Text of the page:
All the ring gear bolts checked good in the torque department.

With the case out, now is a good time to check the PPL. I measured 5 in/lb which is in the good target zone.

Somebody wheels it in the goopy mud :)

Using the press to push out the pinion.

Even the solid collar could not escape some cosmetic damage.

Some dings on the inside of the carrier bore...outer pinion race seems ok.

I'm not sure how this gap opened up. I can't even guess. :(

The busted pinion from the first break must have done this.

All looks good here.

Here's another shot of the gap.

It certainly wouldn't hurt to press the bearing off and add just a little more shim to push the pattern closer to the ideal. As the painted pattern showed earlier, it was a little shallow.

The original shim is measured and documented.

The original shim added up to .2125 and I will substitute in a shim that is .004" thicker.

Time now to put the pinion assembly back into the carrier. The solid collar shim was perfect where it was.

I know everything will work out nice so I'm confident enough to install the seal now.

I used red Loctite and cranked the nut extra tight. I measured 7 in/lb which is at the upper limit for used bearings. Ding the nut and this end is done.

I can see the wear marks from the rubber o-rings...not as centered as I thought they might be.

Even with all the cross-thread damage to the adjuster wheels, the actual carrier threads are not nearly as bad.

Lots of aluminum based anti-seize on 100% of the threads. This way, 100 ft/lbs on the wheel adjusters is more like 120 ft/lb on dry threads (due to the reduced friction).

The ARB case is installed and the wheels are carefully matched to the threads.

The bolt circled is the one with the damaged threads from the red Loctite. I used the torque wrench and it accepted 70 ft/lb with a good solid feel.

This end of the spanner wrench fits the ARB wheels perfectly. It will not scar the surface in the least and that means the air bearing that gets put on next will set flush and even.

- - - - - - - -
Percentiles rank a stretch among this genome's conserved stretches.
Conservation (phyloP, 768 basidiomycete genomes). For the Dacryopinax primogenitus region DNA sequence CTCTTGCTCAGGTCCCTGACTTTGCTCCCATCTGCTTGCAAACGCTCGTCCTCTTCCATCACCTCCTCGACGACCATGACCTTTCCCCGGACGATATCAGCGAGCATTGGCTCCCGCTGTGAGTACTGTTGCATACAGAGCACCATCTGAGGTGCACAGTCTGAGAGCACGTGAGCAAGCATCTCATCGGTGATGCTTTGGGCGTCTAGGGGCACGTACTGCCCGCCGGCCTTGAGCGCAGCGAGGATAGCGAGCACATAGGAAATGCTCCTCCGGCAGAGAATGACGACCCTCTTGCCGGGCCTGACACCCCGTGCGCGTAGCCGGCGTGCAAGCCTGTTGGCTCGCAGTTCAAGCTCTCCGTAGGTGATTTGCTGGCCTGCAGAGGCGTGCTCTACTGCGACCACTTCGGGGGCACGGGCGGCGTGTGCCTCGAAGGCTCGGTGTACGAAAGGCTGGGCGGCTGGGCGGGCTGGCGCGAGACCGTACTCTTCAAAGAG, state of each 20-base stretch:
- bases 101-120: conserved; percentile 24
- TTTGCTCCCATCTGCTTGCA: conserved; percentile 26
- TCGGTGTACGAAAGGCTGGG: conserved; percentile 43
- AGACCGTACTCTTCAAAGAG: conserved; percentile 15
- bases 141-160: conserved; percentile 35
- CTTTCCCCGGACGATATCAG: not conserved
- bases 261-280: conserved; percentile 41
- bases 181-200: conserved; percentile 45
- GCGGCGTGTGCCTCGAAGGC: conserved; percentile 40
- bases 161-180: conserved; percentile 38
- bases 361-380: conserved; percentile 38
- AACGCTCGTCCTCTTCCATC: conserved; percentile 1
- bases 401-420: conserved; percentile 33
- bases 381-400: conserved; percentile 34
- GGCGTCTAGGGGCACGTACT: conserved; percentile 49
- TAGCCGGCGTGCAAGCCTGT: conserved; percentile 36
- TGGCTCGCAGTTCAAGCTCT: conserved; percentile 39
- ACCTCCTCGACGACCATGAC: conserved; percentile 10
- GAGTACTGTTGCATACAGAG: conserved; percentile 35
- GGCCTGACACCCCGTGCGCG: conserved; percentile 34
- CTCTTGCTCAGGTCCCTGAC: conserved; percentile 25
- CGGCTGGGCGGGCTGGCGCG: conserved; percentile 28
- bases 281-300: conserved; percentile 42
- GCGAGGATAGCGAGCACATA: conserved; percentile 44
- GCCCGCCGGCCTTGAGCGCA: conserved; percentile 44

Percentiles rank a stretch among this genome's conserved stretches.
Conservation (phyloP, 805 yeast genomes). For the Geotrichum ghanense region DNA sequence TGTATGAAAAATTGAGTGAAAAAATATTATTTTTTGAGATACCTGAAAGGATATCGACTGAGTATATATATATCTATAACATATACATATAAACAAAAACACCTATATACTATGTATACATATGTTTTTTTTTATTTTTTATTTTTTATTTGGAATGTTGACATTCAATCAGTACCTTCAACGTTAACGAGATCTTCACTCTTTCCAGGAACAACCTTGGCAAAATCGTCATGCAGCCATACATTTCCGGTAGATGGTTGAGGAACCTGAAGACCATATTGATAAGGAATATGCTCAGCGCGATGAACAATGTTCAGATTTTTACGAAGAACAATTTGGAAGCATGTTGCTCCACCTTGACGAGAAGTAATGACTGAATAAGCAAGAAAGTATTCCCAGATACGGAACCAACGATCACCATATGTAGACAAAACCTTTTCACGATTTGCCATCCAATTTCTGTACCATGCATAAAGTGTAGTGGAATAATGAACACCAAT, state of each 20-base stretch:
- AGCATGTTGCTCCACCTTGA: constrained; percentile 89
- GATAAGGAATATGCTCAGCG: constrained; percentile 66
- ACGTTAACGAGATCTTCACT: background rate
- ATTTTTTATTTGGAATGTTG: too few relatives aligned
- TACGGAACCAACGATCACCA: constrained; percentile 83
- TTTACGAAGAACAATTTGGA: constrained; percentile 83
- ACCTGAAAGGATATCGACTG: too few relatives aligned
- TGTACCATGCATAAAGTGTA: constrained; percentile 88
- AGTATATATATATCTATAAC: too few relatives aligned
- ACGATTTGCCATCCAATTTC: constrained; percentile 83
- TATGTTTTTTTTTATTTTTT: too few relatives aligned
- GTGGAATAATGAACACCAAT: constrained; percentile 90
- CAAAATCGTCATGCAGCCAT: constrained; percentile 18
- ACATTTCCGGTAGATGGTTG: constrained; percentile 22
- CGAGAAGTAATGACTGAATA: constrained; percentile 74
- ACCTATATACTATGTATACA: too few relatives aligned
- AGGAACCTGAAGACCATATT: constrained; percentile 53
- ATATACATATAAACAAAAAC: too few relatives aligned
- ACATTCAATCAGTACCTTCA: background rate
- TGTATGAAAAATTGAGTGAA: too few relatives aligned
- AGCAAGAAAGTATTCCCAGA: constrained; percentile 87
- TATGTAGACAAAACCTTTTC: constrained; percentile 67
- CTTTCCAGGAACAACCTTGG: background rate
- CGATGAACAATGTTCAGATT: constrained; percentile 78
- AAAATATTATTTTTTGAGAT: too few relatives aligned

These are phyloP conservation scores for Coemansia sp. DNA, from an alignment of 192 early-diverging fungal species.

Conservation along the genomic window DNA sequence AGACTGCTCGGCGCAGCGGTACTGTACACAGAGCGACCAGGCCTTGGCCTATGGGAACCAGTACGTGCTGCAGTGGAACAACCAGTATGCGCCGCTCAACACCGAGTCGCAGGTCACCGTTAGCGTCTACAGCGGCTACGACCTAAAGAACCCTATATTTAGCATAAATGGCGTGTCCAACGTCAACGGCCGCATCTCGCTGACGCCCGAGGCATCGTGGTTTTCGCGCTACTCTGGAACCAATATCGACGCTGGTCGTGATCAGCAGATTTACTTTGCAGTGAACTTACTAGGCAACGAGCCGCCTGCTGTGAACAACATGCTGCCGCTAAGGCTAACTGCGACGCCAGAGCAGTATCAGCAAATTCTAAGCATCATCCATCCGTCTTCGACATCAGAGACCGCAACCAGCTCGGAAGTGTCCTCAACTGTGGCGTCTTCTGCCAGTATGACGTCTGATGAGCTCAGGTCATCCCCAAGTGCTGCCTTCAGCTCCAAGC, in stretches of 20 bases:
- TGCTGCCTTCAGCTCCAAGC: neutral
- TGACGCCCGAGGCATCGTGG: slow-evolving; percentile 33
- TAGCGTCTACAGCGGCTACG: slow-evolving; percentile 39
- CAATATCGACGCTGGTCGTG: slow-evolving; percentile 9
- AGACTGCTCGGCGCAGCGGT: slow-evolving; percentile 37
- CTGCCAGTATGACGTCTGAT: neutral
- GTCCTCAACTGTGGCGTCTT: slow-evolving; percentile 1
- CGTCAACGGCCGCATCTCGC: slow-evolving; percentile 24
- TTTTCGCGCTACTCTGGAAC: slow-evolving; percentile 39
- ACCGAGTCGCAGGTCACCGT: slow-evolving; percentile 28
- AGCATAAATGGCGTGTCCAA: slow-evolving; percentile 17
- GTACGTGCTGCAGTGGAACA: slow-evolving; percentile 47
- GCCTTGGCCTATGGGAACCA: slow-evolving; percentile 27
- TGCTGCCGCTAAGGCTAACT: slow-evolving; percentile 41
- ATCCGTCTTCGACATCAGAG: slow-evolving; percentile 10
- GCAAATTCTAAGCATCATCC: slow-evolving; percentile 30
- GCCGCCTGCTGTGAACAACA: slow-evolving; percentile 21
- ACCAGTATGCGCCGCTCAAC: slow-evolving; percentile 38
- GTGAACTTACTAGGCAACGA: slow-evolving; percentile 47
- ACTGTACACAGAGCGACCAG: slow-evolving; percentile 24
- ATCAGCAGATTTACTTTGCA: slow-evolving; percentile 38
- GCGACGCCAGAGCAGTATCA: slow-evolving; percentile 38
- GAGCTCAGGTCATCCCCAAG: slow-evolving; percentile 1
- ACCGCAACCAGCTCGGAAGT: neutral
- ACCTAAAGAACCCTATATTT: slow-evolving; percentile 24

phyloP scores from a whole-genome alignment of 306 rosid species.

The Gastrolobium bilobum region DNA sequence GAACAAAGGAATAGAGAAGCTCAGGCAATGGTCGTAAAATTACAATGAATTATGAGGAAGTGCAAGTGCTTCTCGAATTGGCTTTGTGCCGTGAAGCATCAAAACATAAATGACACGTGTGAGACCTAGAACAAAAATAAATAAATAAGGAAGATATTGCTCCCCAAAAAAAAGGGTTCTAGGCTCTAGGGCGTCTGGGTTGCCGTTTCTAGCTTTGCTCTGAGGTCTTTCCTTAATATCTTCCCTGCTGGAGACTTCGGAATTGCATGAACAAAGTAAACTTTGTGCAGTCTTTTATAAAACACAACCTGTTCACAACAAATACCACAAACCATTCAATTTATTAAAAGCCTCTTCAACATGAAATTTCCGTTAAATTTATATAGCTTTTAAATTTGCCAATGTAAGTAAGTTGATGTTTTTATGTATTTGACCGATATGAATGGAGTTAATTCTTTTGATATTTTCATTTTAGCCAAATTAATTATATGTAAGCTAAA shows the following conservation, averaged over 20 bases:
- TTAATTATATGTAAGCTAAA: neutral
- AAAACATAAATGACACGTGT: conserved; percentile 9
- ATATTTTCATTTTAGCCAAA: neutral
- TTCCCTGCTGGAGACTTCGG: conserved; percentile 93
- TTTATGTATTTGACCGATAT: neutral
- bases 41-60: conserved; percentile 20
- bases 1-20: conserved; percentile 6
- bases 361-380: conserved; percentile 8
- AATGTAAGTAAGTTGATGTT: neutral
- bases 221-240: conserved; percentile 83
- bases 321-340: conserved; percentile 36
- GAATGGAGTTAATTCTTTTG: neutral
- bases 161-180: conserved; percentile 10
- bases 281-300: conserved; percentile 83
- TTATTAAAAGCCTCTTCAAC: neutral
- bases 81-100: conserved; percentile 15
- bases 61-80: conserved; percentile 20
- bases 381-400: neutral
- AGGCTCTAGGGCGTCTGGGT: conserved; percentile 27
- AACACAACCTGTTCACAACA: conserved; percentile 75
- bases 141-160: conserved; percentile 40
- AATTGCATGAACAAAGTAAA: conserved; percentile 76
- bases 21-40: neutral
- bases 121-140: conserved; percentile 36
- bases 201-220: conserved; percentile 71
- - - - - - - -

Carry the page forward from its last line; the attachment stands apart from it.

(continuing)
I filed the grade 8 threads to make for a perfect fit in the squarish ARB slots.

Used carrier bearings....and plenty of anti-seize. 100 ft/lbs is plenty for a good install.

I took about 21 readings all around the ring and had a nice .007" for BL.

Drive side with the .004" extra shimming and the pattern looks good.

coast

The pinion pattern looks good also.

All looks good so this lock tab is torqued to 10 ft/lb with red loctite...no loctite on the 17mm bearing cap bolts, thank you.

Now to install the air bearing assembly.

This happens to the end of the soft copper line when the brass bulkhead fitting is over-tightened and the fat o-ring starts to crush the copper. If this continues, it's possible to almost pinch off the line resulting in the air locker responding slower.

Everything looks much better compared to when I first received this unit....except for that case :)

The jpeg pic is deceptive but the air bearing is more than flush...it is past the journal end enough where the o-ring can never pop out.

The retainer clip goes on now...and so does the lock tang (not shown).

The screwdriver pops it in place solidly.

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This is the part number from ARB for the fat tiny o-ring.

A new one is smothered in gear oil and pushed in place.

One more air leak test...

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It never lost even 1 pound.

I'm sending back the damaged wheels and bolt for Scott to inspect.

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Done.